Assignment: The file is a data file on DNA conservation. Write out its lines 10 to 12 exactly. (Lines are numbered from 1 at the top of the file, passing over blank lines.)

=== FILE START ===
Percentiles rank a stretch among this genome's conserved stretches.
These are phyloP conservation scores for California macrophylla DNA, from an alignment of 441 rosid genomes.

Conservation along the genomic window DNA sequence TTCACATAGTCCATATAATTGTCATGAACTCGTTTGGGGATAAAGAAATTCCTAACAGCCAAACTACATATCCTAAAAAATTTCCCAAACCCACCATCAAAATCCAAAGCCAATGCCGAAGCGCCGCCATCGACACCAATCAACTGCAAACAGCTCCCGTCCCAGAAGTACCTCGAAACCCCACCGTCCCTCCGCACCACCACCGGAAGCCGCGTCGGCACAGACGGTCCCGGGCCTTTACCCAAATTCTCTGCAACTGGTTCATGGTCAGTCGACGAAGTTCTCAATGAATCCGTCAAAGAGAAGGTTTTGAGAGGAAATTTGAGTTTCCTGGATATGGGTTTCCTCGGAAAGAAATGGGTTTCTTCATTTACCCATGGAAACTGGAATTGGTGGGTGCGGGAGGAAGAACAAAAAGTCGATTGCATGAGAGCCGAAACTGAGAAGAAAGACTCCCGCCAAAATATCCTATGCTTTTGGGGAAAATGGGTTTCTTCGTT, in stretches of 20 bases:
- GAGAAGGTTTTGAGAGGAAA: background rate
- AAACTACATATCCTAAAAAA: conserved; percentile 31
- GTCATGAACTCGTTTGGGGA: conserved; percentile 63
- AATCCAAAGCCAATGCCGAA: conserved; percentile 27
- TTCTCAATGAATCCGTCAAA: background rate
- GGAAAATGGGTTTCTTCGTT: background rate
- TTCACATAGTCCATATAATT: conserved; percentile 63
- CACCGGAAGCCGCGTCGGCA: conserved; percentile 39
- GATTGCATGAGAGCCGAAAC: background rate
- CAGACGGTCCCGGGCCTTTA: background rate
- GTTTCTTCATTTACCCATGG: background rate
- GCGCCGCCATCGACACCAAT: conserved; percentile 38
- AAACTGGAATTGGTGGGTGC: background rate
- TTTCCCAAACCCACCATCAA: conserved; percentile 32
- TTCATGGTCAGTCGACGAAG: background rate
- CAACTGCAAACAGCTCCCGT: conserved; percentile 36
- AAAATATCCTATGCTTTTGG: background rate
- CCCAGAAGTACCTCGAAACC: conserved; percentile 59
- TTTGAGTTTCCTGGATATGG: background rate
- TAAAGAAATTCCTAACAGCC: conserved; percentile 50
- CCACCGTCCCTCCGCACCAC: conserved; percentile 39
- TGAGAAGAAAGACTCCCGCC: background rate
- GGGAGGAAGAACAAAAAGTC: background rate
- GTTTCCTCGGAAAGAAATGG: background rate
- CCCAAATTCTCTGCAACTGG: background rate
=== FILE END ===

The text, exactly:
- TTCACATAGTCCATATAATT: conserved; percentile 63
- CACCGGAAGCCGCGTCGGCA: conserved; percentile 39
- GATTGCATGAGAGCCGAAAC: background rate